Sugar Mills in Uttar Pradesh to Challenge State-Set Cane Price, Move Court

Mills in India’s biggest sugar cane- growing state plan to move court to challenge the price of cane set by the provincial government for the 2010-2011 season, an official from a producers’ group told reporters in New Delhi.

Mills in Uttar Pradesh will approach the Allahabad High Court in two days, said the official, who didn’t want to be identified.

Crushing of sugar cane in the state that’s home to more than 100 mills may begin after Nov. 20 as the court may decide on a price by then, the official from the Uttar Pradesh Sugar Mills Association said.

The Uttar Pradesh government last week increased prices mills must pay growers for cane to as much as 210 rupees ($4.7) per 100 kilograms (220 pounds), up from 170 rupees last year, a level deemed high by producers as domestic output is forecast to exceed demand for the first time in three years.

Producers in Uttar Pradesh pay a so-called state-advised price. The rate, aimed at shielding 4 million cane farmers, is usually higher than the floor rate set by the federal government.

“At current domestic sugar prices, it may not be feasible to pay the cane price” fixed by Uttar Pradesh, Abinash Verma, director general of the Indian Sugar Mills Association, said in an interview on Nov. 2. “If prices stay at current levels, it is difficult for mills to pay the state-advised price for cane.”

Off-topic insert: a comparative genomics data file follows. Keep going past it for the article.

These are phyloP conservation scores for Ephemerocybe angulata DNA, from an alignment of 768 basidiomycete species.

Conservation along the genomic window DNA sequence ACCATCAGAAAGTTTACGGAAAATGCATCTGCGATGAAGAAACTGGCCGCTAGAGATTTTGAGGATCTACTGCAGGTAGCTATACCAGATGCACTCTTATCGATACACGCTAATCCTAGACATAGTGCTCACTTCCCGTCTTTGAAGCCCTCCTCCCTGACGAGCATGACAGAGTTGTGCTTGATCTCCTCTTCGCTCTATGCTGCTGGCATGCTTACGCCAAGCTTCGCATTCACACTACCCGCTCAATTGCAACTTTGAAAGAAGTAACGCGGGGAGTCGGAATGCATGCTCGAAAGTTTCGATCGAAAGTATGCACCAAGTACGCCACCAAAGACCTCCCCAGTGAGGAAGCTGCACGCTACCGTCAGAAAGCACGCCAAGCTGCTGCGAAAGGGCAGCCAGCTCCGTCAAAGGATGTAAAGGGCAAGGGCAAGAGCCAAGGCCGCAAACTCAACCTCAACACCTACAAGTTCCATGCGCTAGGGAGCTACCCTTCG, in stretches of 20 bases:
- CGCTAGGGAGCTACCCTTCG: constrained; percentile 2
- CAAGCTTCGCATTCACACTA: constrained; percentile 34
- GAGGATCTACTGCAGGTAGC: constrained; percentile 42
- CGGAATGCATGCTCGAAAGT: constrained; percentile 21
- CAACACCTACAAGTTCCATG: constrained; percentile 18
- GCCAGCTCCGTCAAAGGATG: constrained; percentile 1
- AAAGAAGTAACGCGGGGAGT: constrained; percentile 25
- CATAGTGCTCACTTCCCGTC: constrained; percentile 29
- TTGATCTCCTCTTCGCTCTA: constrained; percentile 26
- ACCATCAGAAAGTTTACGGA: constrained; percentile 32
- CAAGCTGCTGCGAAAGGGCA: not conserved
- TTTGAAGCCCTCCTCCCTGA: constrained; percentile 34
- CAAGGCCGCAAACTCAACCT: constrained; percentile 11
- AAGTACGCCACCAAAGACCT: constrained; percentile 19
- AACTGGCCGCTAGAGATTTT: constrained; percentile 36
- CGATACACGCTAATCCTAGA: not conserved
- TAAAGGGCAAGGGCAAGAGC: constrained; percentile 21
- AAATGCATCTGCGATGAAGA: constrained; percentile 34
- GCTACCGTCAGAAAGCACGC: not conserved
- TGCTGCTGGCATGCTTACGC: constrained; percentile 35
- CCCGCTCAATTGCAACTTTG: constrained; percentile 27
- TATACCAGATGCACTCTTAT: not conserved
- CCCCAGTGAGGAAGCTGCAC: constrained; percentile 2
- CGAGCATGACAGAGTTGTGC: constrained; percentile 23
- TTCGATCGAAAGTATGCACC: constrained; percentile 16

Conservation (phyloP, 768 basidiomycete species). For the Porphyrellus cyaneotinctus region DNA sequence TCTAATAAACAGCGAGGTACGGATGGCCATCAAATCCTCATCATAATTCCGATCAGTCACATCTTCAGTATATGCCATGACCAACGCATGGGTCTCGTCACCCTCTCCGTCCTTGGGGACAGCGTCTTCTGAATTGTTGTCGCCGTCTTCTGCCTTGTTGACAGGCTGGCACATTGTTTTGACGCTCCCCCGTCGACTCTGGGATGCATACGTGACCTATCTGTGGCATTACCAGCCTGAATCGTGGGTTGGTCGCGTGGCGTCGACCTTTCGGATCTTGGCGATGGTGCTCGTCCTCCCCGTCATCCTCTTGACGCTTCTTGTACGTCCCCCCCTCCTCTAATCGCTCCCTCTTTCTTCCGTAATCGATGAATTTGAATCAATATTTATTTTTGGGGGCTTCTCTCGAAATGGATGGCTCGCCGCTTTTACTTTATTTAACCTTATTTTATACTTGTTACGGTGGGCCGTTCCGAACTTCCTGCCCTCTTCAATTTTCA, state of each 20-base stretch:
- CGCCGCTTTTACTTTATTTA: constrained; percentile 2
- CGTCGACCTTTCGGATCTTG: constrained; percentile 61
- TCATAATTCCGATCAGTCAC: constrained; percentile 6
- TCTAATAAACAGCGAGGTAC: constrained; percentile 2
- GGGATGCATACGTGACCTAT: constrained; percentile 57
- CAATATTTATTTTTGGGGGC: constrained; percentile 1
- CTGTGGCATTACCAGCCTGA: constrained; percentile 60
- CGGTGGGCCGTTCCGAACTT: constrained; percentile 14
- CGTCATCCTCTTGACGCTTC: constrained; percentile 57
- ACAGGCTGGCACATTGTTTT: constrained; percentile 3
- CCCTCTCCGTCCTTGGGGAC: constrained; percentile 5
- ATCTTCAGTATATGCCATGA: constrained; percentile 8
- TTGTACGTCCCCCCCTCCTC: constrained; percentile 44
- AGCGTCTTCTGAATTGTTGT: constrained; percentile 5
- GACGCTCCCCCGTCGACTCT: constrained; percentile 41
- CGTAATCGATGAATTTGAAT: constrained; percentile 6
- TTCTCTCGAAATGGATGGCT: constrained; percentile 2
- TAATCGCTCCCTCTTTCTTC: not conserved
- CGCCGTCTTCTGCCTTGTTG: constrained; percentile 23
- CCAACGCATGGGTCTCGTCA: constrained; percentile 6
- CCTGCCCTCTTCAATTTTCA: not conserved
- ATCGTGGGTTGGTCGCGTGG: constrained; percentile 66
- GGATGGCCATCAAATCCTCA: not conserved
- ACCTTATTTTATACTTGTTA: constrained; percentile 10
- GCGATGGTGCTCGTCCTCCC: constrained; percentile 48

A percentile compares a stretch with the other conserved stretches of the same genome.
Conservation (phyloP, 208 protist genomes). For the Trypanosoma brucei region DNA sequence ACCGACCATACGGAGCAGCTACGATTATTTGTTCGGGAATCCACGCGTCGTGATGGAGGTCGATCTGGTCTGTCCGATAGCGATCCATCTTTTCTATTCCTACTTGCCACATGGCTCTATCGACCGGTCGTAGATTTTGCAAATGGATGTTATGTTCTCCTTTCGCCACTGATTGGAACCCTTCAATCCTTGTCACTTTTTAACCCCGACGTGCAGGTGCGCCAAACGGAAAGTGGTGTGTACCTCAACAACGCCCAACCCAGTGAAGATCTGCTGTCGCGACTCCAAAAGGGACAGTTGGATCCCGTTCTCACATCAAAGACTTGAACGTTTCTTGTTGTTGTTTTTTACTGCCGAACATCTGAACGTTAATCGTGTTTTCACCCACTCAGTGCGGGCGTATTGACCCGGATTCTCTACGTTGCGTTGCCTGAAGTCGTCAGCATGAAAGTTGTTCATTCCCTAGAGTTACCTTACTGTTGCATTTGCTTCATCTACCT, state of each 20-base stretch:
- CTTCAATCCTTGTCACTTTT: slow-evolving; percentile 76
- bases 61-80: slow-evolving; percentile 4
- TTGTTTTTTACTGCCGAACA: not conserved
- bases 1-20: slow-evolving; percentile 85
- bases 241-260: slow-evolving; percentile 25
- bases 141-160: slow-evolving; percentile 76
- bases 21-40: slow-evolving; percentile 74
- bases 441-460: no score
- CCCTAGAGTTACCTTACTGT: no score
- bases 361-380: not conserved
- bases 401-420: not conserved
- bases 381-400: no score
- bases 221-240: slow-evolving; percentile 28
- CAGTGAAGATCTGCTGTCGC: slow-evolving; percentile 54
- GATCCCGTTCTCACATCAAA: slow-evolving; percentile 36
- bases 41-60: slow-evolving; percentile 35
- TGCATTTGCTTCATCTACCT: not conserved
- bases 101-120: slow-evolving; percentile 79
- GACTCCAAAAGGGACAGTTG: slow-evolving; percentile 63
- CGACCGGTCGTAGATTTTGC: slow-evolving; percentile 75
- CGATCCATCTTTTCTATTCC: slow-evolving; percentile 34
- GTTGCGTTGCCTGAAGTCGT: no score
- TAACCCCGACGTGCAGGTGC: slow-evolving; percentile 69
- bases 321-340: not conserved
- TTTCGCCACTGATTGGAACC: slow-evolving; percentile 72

Growers will withhold supplies if mills don’t pay at least 280 rupees, Rakesh Tikait, national spokesman of the Bharatiya Kisan Union, a farmers’ group, said in an interview on Nov. 2. Factories paid an average 285-290 rupees last year to secure cane amid a shortfall in production.

To contact the reporter on this story: Prabhudatta Mishra at

To contact the editor responsible for this story: James Poole at

Press spacebar to pause and continue. Press esc to stop.

Bloomberg reserves the right to remove comments but is under no obligation to do so, or to explain individual moderation decisions.

Please enable JavaScript to view the comments powered by Disqus.